Development & Education

The Madrassa Myth: in Pakistan, Public Schools may be the Problem

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Credit:

Beenish Ahmed

Pakistani students at a madrassa, or Islamic school, in the city of Haripur recite aloud from the Quran in hopes of memorizing the entire holy book. (Photo: Beenish Ahmed)

A group of young boys wearing tight, crocheted caps rock back and forth as they recite verses from the Quran. Their voices–some loud, some hushed–resound through the domed mosque in a cacophony of swirling melodies.

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Recent reports have pointed to Pakistan's Islamic, religious schools like this one as training grounds for terrorists. But most students attend the schools-–called madrassa–for a purely spiritual purpose.

"I studied in a public school until 7th grade and then I left to come here," said Mohammad Kamran Rafeeq. "I liked learning about my faith and I had two friends who had studied here. They said the teachers were really good, so I came and enrolled."

At seventeen, he one of the oldest in this class. He moved from Kashmir four years ago to live and study at this madrassa near the city of Peshawar.

The madrassa provides Rafeeq and his fellow students with room and board. Nearly every waking hour of the day is geared toward becoming a hafiz–memorizing the Quran in its original Arabic. Qazi Wajid ud-Daym, who helps run the school, said the kids learn the meaning of the verses they read, but they avoid any particular stream of interpretation.

"We only teach the memorization of the Quran," he explained. "We decided to stop the other classes before they became an issue because different sects interpret the Quran differently. That caused problems so we basically dropped everything but just the words of the Quran."

But the reality in Pakistan is that most students do learn a variety of interpretations of Islam. And not necessarily in madrassas. Even the public school curriculum was infused with religious undertones by the military dictator Zia Ul-Haq in the 1970s.

Dr. A.H. Nayyar is a retired professor who's studied the effects of this dramatic shift. He said, "They had lessons on Islamic principles and Islamic practice and Islamic history in books on English, in books on social studies. And in some cases, also in books on mathematics."

More troubling, said Nayyar, is the very radical and militant view of Islam that was inked into the country's national public school curriculum, and into the hearts and minds of students.

"There were lessons in textbooks which actually told students, and still continue to do in the latest books, that jihad is enjoined upon all Muslims and getting ready for jihad, not just by fighting yourself, but also if you can't fight supporting it by providing it money and help and so on and so forth, is supposed to be duty of each and every Muslim," he said. "No wonder that jihad has now become so deep-rooted in Pakistani society."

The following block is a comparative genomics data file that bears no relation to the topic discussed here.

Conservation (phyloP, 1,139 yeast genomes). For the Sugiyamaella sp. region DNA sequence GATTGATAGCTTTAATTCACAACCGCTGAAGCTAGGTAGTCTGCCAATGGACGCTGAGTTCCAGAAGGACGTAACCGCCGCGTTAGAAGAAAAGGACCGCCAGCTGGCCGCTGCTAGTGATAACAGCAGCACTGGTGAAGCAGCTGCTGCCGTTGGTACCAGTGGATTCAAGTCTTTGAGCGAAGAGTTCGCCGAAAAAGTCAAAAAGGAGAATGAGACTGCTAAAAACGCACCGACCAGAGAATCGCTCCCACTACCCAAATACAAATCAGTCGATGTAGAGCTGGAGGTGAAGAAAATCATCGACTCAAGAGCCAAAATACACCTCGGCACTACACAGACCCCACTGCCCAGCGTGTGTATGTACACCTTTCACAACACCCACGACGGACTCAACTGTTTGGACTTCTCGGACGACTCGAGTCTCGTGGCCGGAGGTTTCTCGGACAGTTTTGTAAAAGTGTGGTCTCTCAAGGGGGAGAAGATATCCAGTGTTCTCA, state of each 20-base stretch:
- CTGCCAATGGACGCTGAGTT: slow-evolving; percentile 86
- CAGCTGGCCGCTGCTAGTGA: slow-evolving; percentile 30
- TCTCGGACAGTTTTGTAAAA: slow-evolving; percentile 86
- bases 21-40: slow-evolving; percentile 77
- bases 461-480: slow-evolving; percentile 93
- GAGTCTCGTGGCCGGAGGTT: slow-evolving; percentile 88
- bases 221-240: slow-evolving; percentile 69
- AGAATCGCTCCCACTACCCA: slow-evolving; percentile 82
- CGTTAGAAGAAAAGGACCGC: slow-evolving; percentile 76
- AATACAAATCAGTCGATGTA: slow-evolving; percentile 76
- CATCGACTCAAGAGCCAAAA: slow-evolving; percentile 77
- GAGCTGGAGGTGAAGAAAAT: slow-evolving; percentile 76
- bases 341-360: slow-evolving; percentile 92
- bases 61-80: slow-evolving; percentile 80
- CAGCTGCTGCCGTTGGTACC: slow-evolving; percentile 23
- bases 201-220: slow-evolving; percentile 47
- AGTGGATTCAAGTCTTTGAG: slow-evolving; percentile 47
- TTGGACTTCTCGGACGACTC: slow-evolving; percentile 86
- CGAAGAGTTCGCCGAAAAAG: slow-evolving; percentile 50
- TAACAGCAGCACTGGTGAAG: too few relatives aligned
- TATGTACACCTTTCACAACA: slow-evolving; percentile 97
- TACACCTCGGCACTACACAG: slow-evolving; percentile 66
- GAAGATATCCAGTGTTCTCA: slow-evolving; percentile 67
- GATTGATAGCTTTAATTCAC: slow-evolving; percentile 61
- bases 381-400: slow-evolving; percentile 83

Nayyar and others say it's ironic that people in the West equate madrassas with radical Islam since the vast majority of school-age kids in Pakistan go to public schools.

"Madrassa enrollments at most were about 1.5 percent. So think of it as, you know, kind of a fringe experience," said Jishnu Das, a senior economist at the World bank.

Das has done a lot to debunk what's called the "madrassa myth." It' the idea that Pakistani kids have gone off to madrassas, radicalized en masse, and sent off to commit acts of terrorism. While he said this does happen on a small scale, the reasons for going to a madrassa tend to be far more benign.

"It had nothing to do with poverty, it had nothing to do with availability," Das said about his research on education in Pakistan. "This was primarily, you know, one brother is going to public school, one sister is going to private school, one kid is going to the madrassa. Why? Because he wants to really learn the Quran and become a hafiz. What do you do about that? One kid wants to become a priest. Should we say you're not allowed to go to the seminary? And that's precisely what it seemed like."

Back at the madrassa, Rafeeq said he plans to go back to Kashmir to continue his secular schooling, though he'll keep up with his religious studies on the side.

When I ask if he hopes to take part in militant jihad, a smile briefly flickers across his face.

"I'd like to," Rafeeq said, "But I don't know if I'll have the heart for it in the end."

It's impossible to know where Rafeeq's interest in jihad comes from: his public education, madrassa instruction, or something else entirely. Regardless, his quick grin is evidence enough that another generation of Pakistanis could easily be lured into a violent future–perhaps through the very institutions meant to give them a better life.

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